Robin Johnson is managing director at Kinleigh, Folkard and Hayward Professional Services
While I am writing this before the Chancellor Rishi Sunak delivers his 2021 Budget on 3 March, you will be reading it after he has. It’s impossible to predict whether he will heed calls either to extend or to wind down the stamp duty holiday in a more orderly fashion, but in all likelihood, he will announce the latter approach. A cliff-edge risks chaos in the market, broken chains, and dashed dreams for many first-time buyers.
The whole intention of this temporary reprieve on stamp duty was to boost the property market by incentivising buyers to move rather than wait. The question now being asked is whether the end of the scheme will see appetite wane again.
So long as the market isn’t forced to deal with the fallout of a cliff-edge on the stamp duty holiday, my feeling is that appetite may see some dampening, but that the vast majority of those hoping to move house now will still want to.
If we consider why the market was in such a bad place last summer, many of the reasons no longer apply or are far less problematic today.
The first lockdown sent the nation into shock. People didn’t leave their homes, everything stopped, moving house was banned. By the second lockdown in November, the country had got the hang of it – remote working was in place and (mostly) functioning well for those who were able to do it.
Restaurants, coffee shops and pubs had established delivery mechanisms, and customers, rather less enamoured with perfecting their sourdough or growing tomatoes in the middle of winter, were ordering again.
Surveyors had invested in improvements to their virtual and remote property inspections, desktop valuations and automated valuation models (AMVs) had been adapted, and people understood and could manage socially distanced on-site visits much more effectively.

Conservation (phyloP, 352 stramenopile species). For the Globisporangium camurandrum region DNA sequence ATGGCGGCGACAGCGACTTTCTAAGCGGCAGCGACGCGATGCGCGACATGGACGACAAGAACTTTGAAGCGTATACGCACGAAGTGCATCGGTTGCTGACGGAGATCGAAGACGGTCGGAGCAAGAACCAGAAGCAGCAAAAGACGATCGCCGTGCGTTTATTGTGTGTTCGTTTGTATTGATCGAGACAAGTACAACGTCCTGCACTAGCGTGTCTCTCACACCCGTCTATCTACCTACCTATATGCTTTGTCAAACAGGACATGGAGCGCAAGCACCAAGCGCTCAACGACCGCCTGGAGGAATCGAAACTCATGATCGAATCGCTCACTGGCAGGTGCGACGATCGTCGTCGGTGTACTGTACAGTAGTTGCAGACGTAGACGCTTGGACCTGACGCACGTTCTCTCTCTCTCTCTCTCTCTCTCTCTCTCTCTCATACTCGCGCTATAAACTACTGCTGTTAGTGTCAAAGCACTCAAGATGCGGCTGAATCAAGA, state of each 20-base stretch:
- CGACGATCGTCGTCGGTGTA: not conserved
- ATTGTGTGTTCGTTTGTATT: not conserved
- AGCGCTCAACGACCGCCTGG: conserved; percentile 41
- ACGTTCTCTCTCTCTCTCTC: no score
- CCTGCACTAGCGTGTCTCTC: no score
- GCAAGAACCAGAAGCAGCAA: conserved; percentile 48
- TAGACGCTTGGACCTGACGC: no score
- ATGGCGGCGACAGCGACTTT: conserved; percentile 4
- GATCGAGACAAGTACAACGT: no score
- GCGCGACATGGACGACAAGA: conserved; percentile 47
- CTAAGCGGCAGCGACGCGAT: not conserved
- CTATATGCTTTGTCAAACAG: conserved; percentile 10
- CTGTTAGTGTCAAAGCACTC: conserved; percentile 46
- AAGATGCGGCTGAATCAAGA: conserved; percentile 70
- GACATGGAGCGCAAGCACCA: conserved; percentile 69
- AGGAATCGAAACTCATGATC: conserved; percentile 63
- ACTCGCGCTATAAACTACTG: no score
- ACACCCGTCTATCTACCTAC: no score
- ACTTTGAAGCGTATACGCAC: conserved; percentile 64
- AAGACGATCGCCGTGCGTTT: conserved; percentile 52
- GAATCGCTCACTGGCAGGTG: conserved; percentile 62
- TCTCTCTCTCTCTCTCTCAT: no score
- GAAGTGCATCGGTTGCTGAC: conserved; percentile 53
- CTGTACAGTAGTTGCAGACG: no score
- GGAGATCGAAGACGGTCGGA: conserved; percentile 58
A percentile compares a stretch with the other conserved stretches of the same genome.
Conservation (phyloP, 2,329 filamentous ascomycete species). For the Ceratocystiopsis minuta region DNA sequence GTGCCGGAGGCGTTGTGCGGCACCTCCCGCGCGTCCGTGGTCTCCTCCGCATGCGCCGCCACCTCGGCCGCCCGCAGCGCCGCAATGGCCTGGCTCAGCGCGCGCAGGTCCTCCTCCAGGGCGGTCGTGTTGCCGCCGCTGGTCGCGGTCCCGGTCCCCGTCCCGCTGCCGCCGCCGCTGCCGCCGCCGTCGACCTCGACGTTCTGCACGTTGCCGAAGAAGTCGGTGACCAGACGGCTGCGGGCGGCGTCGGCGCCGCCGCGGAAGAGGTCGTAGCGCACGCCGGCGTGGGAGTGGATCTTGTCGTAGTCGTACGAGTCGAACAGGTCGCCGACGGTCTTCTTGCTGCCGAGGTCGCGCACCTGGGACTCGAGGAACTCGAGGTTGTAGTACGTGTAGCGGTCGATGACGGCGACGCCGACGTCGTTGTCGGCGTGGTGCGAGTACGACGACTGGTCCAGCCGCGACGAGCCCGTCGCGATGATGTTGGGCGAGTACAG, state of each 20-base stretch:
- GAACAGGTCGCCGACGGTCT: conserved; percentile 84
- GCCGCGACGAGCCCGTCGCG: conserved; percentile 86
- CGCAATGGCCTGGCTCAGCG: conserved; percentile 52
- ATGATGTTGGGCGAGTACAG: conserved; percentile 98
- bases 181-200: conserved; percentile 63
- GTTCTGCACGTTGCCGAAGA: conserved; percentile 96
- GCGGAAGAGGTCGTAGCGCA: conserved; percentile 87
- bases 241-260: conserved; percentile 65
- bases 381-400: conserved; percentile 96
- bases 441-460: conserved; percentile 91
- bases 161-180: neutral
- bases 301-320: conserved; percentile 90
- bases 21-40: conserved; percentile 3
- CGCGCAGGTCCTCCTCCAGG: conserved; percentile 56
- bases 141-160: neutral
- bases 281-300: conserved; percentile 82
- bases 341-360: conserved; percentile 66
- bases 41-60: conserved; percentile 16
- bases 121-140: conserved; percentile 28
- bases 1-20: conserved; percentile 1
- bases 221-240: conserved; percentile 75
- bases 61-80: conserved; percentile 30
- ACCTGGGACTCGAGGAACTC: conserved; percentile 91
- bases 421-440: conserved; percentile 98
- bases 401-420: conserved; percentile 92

The reality is that the stamp duty holiday has done its job: boosting demand after the industry had got itself ready to service it.
The flipside of any stamp duty holiday is that by spurring buyer appetite and boosting their affordability, prices inevitably rise. Office for National Statistics (ONS) figures show that in London, the average house price broke the £500,000 barrier for the first time ever.
I’m conscious that the plight of the first-time buyer struggling to raise a sufficient deposit is acute in London and the South East, and in some city centres and other pockets around the country. But actually, the majority of would-be homeowners living outside of the M25 find it tough but not impossible to save enough to buy their first home.
Values may change as we reassess what matters to us. This has been a consistent theme over the past 12 months, and I do not doubt this will persist throughout the next 12 months at least.
For some, the events of the last year have meant a change of career, while others are choosing to move out of cities permanently and forgo the daily commute for good, a change made all the more possible by the rise of remote working for many people.
I have a sense that 2021 is going to be a more stable year than its predecessor. Providing there is an orderly wind down of stamp duty relief and transactions already in train and waiting to complete are allowed to on the same basis, it’s likely that the market will start to feel a bit more normal as the year progresses.
The vaccination programme is already well underway, while plans to open schools are set to go ahead and a roadmap has been laid out for hospitality sector firms to start trading with less onerous restrictions in the not so distant future.
What will this mean for the capital’s property market? I suspect that those considering a move out of city living, but who haven’t made the jump, will not be deterred by the reinstatement of stamp duty.
London will simply evolve, but its cultural attractions, infrastructure and energy will remain significant factors creating a pull for domestic and international buyers, especially as the UK rebounds more quickly than at first thought likely.
As one economic commentator put it, the UK may have shot itself in the foot through Brexit, but it has not shot itself in the head. Many of the core fundamentals of the UK and its capital’s economy are in fairly rude health. The country is positioning itself for a fast return to global trade.
Even if average prices were to come down a couple of percentage points, that’s no bad thing. It simply reflects that changing dynamic in affordability.
The health of the housing market depends on buyers being able to afford homes, and for all of us in the industry, transactions are what matters.